what happened to my credit card

American Express warns customers about third party data breach

American Express has sent affected customers a warning that “a third party service provider engaged by numerous merchants experienced unauthorized access to its system.”

In a subsequent update, American Express explained that it was not a service provider, but a merchant processor that suffered the breach.

The account information of some card holders may have fallen into the wrong hands. The accessed information includes account numbers, names, and card expiration dates.

Further details about which merchant processor was involved and how, are not available at the time of writing.

American Express said it notified the required regulatory authorities and is alerting impacted customers. The company also told BleepingComputer that if a card member’s credit card is used to make fraudulent purchases, customers won’t be responsible for the charges.

American Express is advising customers to carefully review their account for fraudulent activity. Below are some steps you can take to protect your account.

  • Login to your account at americanexpress.com/MYCA to review your account statements carefully and remain vigilant in doing so, especially over the next 12 to 24 months.
  • If your card is active, sign up to receive instant notifications of potential suspicious activity by enabling Notifications in the American Express Mobile app, or signing up for email or text messaging at americanexpress.com/accountalerts.
  • Make sure American Express has your correct mobile phone number and email address so the company can contact you if needed.
  • If you receive an email relating to American Express that you believe could be fraudulent, immediately forward it to UKemailfraud@americanexpress.com. Do not include your account number in the email.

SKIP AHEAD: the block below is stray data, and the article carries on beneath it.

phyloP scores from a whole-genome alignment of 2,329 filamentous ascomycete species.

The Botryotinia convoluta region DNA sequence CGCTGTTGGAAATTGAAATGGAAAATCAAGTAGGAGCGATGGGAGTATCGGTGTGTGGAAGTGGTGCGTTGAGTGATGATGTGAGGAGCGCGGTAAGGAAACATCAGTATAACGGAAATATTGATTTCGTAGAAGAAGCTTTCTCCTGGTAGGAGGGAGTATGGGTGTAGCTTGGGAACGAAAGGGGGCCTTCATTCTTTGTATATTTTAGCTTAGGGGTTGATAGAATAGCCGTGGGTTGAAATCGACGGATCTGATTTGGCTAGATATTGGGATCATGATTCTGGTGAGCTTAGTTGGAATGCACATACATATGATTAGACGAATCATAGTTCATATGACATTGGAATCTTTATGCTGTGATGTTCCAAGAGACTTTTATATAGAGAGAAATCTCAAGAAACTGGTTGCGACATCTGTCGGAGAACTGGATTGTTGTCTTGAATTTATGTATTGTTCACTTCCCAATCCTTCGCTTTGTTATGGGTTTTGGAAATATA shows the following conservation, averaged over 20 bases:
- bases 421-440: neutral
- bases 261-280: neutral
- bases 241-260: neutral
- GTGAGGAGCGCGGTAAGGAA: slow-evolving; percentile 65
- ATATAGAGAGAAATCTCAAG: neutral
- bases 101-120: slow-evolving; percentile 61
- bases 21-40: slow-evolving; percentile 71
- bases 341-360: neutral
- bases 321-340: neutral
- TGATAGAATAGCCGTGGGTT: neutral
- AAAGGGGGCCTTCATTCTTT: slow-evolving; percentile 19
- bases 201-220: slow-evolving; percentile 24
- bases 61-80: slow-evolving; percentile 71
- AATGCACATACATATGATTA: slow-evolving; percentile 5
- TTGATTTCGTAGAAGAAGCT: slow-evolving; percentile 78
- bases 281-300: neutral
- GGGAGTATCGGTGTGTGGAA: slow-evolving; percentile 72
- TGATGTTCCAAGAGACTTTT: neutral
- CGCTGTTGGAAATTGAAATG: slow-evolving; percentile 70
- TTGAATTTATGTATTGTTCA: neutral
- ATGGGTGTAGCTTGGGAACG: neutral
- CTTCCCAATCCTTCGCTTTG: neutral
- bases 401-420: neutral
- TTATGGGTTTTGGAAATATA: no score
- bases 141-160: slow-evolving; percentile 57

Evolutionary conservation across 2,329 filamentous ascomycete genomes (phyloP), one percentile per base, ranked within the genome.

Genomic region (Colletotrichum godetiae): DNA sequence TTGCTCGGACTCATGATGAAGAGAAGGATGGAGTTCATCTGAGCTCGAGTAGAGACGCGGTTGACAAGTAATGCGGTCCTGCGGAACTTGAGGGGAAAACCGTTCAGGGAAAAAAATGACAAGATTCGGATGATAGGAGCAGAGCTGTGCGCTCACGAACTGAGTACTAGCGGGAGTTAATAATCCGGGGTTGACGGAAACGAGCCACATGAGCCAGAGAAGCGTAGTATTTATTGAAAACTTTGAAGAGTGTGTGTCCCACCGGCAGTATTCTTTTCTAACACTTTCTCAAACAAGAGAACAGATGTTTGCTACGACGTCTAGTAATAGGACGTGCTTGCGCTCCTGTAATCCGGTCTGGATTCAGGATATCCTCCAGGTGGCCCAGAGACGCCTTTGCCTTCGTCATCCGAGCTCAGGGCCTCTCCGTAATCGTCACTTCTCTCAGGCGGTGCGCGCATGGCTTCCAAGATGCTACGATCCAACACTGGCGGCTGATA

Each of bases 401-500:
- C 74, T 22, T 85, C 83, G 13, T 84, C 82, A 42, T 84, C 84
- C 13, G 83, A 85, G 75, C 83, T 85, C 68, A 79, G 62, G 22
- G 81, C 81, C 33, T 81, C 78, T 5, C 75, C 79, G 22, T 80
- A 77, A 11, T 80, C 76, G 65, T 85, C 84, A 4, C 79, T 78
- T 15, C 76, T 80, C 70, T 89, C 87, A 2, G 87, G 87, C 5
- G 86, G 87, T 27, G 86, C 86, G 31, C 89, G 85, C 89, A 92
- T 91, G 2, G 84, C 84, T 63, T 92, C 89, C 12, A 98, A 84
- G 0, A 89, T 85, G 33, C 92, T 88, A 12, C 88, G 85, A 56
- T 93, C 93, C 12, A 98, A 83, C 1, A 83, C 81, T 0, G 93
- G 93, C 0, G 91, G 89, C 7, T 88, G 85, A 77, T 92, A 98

Beware of scammers

Scammers are always on the lookout for data breaches as it presents an opportunity for phishing. There are a few tips to keep in mind.

  • American Express will never ask for sensitive account details by email or phone.
  • Do not install software when asked out of the blue, especially if it reaches you as an email attachment.
  • Scammers will always invoke a feeling of urgency. Don’t let scammers rush you into making wrong decisions.
  • Keep your anti-malware software and security patches up-to-date to prevent fraudsters accessing your details via your computer.
  • If you’re an Android user, be wary of screen overlays on your devices that could capture entered information while you think you are in the actual app. Screen overlays are hard to recognize but on Android you can check Settings > Apps & notifications > Special access > Draw over other apps. (Note that the path may be slightly different depending on your Android version and the phone vendor.) Once there you can review all apps that have the option to “draw over” other apps and see whether or not they have the permission to do so.

Data breach

There are some actions you can take if you are, or suspect you may have been, the victim of a data breach.

  • Check the vendor’s advice. Every breach is different, so check with the vendor to find out what’s happened, and follow any specific advice they offer.
  • Change your password. You can make a stolen password useless to thieves by changing it. Choose a strong password that you don’t use for anything else. Better yet, let a password manager choose one for you.
  • Enable two-factor authentication (2FA). If you can, use a FIDO2-compliant hardware key, laptop or phone as your second factor. Some forms of two-factor authentication (2FA) can be phished just as easily as a password. 2FA that relies on a FIDO2 device can’t be phished.
  • Watch out for fake vendors. The thieves may contact you posing as the vendor. Check the vendor website to see if they are contacting victims, and verify any contacts using a different communication channel.
  • Take your time. Phishing attacks often impersonate people or brands you know, and use themes that require urgent attention, such as missed deliveries, account suspensions, and security alerts.
  • Set up identity monitoring. Identity monitoring alerts you if your personal information is found being traded illegally online, and helps you recover after.

Digital Footprint scan

If you want to find out how much of your own data is currently exposed online, you can try our free Digital Footprint scan. Fill in your email address (it’s best to submit the one you most frequently use) and we’ll send you a report.

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Pieter Arntz

Malware Intelligence Researcher

Was a Microsoft MVP in consumer security for 12 years running. Can speak four languages. Smells of rich mahogany and leather-bound books.